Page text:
This definitely is an advantage for this system over others that rely upon higher temperatures, but it is unclear whether it is sufficient to actually prevent damage to the hair. One of their claims, though, is that hair melts at 320°F, which is definitely untrue and should make the user cautiously skeptical regarding other claims made as well.
Thermal Protection Serums and Sprays
One popular method for reducing thermal damage incurred to hair when using heated styling tools is to apply specially formulated topical treatments designed to act as barriers against high temperatures. Data has shown that these products can significantly reduce the damage done to hair by flat irons and curling iron and that they also improve water retention in the cortex of the hair.
Examination of the ingredient lists of these serums and sprays reveals that the most common active components of these products are silicones. Silicones provide a variety of benefits as thermal protection materials. Cyclopentasiloxane and cyclomethicone are used to aid in faster drying time, as they are volatile, small molecule silicones. They provide protection to the hair by driving off water more quickly and minimizing the likelihood of water boiling out of the hair shaft.
Higher molecular weight silicones such as phenyl trimethicone, dimethicone, and amine-functional silicones have very low thermal conductivity, which allows them to act as excellent insulators for hair against heat. They spread easily onto the surface of the hair and form films that encapsulate the hair and not only protect against heat very effectively, but also act to seal in moisture. By preventing water molecules from exiting the hair shaft, they effectively prevent formation of voids and bubble defects. While silicones are very good in this capacity, many people prefer to avoid them or use them only minimally.
Thermal protection serums do improve the outcome of using a flat iron, curling iron, or blow dryer set on high temperatures. However, they are usually extremely high in silicones or other non-water soluble polymers, and may cause problems with buildup or lead to limp tresses for some. They definitely could not be removed from the hair purely with a conditioner or mild shampoo. So it is important to make certain that you cleanse your hair to remove these types of products once you are ready for your hair to revert to its natural state.
Although it is becoming popular to lower heat tools to change the shape of your hair, it is critical to remember that it really requires relatively low temperatures to cause irreversible damage to your hair structure.
The Coolway™ Low Heat styling system’s ability to adjust temperatures automatically based upon the condition of your hair is an interesting technology, but in comparison to other very high temperature flat ironing tools the improvement is only marginal.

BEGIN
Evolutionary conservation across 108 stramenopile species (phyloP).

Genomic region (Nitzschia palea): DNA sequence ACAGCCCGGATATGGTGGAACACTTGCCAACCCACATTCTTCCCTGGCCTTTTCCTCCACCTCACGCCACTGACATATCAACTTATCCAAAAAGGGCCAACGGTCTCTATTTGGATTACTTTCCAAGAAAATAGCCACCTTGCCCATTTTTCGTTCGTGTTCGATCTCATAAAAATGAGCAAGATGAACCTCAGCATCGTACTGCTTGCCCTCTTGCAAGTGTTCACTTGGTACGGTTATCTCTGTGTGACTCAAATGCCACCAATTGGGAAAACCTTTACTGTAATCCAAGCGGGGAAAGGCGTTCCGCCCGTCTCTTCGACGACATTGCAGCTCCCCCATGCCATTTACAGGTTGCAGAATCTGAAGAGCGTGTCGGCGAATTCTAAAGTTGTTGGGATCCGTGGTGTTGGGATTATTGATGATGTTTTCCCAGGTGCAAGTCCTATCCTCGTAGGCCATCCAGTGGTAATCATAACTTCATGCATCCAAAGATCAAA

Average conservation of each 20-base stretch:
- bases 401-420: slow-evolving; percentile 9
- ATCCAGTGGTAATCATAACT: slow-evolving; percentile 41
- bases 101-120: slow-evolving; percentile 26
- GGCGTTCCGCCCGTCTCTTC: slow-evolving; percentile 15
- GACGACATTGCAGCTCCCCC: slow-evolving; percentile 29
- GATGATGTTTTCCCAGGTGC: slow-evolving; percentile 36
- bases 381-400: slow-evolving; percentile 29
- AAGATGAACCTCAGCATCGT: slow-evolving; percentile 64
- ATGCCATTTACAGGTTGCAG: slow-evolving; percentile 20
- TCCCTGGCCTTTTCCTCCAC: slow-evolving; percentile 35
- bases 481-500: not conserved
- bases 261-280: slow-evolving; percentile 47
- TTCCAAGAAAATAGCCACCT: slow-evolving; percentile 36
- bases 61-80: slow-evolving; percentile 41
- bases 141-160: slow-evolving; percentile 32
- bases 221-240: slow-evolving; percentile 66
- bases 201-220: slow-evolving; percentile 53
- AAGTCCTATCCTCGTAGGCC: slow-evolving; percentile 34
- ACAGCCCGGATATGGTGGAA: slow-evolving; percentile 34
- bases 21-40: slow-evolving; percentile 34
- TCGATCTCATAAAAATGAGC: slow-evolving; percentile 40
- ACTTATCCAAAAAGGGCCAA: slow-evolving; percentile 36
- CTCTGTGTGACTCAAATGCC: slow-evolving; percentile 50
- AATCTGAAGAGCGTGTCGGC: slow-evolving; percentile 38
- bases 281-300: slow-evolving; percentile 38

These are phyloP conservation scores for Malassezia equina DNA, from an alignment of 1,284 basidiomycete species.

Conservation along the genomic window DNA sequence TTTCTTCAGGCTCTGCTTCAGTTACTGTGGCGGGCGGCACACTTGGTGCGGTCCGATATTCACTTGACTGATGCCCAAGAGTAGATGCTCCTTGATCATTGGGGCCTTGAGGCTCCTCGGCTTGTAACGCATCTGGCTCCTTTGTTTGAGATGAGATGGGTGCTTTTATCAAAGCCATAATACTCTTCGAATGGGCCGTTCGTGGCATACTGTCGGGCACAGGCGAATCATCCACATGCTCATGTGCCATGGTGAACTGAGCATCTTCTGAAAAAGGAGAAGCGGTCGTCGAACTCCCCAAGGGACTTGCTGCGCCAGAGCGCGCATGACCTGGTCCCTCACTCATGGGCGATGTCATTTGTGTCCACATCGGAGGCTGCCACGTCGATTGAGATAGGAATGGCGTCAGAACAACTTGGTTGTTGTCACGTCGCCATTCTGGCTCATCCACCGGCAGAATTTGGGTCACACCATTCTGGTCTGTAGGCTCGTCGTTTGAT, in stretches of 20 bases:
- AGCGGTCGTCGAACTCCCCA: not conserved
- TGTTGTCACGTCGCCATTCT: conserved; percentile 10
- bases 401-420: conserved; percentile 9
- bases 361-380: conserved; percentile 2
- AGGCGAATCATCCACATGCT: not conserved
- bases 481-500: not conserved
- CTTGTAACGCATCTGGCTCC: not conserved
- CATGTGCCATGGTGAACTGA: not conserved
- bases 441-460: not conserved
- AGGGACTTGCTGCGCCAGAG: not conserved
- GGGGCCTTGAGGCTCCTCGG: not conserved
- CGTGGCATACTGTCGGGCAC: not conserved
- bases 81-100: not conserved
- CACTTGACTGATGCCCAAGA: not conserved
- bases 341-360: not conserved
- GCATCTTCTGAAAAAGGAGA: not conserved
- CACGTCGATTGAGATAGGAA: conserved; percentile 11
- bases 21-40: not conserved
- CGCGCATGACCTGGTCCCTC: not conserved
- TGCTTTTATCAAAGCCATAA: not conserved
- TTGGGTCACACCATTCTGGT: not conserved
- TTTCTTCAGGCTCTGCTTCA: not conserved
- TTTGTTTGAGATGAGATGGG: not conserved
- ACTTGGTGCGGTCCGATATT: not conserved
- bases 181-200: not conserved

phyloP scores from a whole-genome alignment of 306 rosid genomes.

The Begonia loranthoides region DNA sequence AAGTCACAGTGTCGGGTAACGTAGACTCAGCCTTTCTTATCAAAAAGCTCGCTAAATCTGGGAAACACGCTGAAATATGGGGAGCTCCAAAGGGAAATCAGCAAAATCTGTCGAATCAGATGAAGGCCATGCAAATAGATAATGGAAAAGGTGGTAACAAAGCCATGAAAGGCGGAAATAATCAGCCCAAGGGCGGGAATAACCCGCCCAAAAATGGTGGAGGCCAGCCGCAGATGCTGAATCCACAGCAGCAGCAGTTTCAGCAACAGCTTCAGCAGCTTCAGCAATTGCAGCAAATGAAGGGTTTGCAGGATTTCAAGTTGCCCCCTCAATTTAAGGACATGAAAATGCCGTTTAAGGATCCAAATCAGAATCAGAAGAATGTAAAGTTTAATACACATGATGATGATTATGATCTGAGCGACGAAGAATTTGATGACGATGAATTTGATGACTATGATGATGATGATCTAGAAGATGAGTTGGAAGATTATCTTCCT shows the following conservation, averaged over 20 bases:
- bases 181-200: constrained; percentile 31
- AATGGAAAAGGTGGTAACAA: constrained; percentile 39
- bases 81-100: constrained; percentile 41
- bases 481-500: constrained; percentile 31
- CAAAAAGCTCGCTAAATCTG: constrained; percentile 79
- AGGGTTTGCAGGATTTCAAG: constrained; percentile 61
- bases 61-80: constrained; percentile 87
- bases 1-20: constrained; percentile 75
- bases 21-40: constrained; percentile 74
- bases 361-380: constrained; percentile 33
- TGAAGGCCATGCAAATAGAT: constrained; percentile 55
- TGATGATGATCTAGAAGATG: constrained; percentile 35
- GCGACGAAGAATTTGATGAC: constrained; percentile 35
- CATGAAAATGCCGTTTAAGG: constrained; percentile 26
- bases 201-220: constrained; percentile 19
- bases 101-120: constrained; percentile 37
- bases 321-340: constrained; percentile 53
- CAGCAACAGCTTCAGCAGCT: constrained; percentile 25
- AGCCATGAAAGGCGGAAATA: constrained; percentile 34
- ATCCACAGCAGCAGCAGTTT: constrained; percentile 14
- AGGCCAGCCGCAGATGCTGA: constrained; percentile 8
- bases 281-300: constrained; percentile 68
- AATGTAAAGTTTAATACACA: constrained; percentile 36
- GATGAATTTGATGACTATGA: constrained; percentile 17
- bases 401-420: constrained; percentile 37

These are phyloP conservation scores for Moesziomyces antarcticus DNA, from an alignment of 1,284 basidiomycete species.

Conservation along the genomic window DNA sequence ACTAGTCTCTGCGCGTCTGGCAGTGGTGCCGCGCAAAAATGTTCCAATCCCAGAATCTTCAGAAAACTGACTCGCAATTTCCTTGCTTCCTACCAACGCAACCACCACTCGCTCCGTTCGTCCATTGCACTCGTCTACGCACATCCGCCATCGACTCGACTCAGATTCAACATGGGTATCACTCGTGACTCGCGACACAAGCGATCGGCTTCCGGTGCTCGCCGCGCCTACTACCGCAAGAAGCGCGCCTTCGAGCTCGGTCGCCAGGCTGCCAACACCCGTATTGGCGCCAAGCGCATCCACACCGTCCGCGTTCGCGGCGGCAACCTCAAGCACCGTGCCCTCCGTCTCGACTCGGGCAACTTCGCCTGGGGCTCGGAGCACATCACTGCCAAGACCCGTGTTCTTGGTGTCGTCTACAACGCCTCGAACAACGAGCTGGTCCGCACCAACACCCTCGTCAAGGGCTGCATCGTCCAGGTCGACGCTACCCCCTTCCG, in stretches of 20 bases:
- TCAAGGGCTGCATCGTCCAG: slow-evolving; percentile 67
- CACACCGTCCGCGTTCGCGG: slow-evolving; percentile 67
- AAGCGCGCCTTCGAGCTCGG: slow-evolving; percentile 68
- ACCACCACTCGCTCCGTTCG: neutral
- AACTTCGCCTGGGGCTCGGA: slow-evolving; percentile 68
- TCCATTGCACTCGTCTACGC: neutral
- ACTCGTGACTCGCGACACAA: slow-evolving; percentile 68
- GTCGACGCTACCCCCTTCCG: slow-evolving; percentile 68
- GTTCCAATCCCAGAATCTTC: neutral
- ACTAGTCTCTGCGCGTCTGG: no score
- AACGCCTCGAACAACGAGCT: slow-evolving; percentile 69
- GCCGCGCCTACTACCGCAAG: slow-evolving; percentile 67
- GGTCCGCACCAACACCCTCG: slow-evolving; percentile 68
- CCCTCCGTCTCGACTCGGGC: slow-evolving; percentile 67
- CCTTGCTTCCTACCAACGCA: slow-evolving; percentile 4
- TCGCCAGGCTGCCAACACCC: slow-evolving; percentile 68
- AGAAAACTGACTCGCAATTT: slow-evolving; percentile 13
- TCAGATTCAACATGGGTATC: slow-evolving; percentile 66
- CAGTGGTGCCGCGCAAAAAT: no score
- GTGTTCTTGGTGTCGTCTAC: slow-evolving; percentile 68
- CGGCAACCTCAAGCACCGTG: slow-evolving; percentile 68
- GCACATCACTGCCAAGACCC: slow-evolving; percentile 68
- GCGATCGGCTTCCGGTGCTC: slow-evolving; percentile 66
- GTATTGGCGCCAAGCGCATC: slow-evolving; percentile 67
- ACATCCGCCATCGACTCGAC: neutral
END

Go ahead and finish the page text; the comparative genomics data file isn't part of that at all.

The temperatures used in devices with adjustable heat settings are substantially lower than the 400° often seen in the most powerful flat irons, but they are still sufficiently high to cause structural damage to the hair.
There is an important relationship between the transmission of thermal energy and the size of the object receiving the energy. Hair strands are very small, as are the proteins, lipids, and water molecules which comprise them, and energy is transmitted very rapidly into those structures.
Remember that water boils at 212°F, and individual molecules can reach that temperature very quickly and easily, even with temperatures of only 200°F on the styling tool. Keratin proteins are denatured at even lower temperatures.
The longer a tool remains in contact with the hair, the more thermal energy it conveys to each hair strand which can lead to really catastrophic damage, such as bubbles, voids, distortions of the geometry of the hair, permanent disruption of the curl pattern, fusing of cuticle scales, and ultimately, breakage. For this reason, gliding a flat iron quickly across the surface of the hair, in one swift, smooth movement is critical. Damage is cumulative, so frequent use of high heat styling methods increases the chances of noticeable degradation of the health of the hair.
Thermal protection sprays and serums utilize silicones and other polymers, which have been found to provide some degree of protection when used in heat styling applications. However, these products are prone to accumulation on the surface of the hair, which can cause dryness, frizz, and limp tresses.
It seems if one wanted to occasionally sport a straight hairdo, then using a lower heat flat iron is indeed a safer choice by which to achieve that end. However, subjecting one’s hair to these conditions on a daily or even weekly basis will inevitably cause structural damage to the hair, which is just not reversible. We take too much care with the condition of our hair to risk it too often in pursuit of those flat, glossy styles.
Embrace your curls!